Signifying increased cooperation among its members and a desire to speed up the use of plastics in automotive applications, the American Plastics Council is exhibiting for the first time here in Traverse City during the Management Briefing Seminars.

“We’ve had no presence officially here in the past,” says Bruce Cundiff, director of automotive for the APC, a national trade organization representing 24 resin producers founded in 1988. “I think this really shows what is happening with the (APC’s) Automotive Group. Now we’re capable of doing these things. Whereas before we were not organized enough in a form where we could do something like this.”

The APC’s cubicle is booth C in the exhibit area located downstairs near the registration table. Representatives of APC member companies will staff it throughout the week. Visitors will see examples of plastics’ weight reduction, engineering and styling capabilities on an interactive video screen, demonstrating how automakers are using plastics for various components. To symbolize the fuel savings capabilities of plastics, the APC is giving out one gallon plastic gas cans. “A 16-million-year-car build gives over 300 million gallons of fuel savings -- and that’s conservatively,” claims Mr. Cundiff.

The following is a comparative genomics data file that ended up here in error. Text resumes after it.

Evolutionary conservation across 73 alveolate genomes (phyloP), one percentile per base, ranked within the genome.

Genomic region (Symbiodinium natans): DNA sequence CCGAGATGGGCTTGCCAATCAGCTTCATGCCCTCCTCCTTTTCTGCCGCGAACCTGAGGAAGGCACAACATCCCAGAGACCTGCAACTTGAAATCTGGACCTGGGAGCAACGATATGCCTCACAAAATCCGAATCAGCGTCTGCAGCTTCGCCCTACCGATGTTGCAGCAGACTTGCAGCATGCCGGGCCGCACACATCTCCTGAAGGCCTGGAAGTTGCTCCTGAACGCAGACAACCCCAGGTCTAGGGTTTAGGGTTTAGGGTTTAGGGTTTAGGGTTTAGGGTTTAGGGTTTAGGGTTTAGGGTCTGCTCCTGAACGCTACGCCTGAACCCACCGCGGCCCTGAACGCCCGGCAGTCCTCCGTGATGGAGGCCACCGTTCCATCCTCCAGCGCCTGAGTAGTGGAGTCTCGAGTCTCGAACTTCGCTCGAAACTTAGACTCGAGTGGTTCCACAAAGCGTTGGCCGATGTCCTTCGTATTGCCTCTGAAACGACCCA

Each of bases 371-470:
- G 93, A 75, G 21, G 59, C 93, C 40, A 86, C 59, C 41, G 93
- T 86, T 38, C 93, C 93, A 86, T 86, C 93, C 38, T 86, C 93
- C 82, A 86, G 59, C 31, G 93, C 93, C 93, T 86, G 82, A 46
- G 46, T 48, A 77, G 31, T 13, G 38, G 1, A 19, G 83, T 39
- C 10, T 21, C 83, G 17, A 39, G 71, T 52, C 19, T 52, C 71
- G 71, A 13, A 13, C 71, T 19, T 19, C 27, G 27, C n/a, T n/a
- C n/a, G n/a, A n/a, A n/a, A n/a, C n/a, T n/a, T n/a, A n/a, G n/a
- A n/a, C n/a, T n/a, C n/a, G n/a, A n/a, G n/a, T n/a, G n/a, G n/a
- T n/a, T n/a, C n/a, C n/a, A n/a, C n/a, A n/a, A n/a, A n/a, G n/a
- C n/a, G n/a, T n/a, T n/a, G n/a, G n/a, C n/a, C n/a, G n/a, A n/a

In addition to its booth at the Management Briefing Seminars, the APC has been educating automotive executives, engineers and designers since the late 1990s when it opened the Automotive Learning Center in Troy, MI. “The main focus of the Automotive Learning Center is to promote the use of plastics in automotive. Since we started three years ago, our strategies, tactics and objectives are actually making a difference,” Mr. Cundiff tells Ward’s.

He notes that currently more than 70% of fuel tanks are plastic compared to about 25% five years ago. Plastics also have made considerable progress with pickup boxes -- the Ford Explorer Sport Trac and Chevy Silverado -- and the plastic-intensive Ford Thunderbird, which features a plastic roof module and side panels. The APC foresees a 4% to 6% annual growth rate for the next several years. But competition from steel, aluminum and other materials could make that difficult. For example, the American Iron and Steel Institute claims that the next-generation Audi A8 and Mercedes S-Class and A-Class will switch from plastic fuel tanks to steel to meet more stringent evaporative emissions regulations. “I think there will be places that steel gets one or two wins. But I think in general plastics has solutions to those challenges,” says Don Little, chair of the APC’s Automotive Group and director of quality and management systems for Dow Automotive.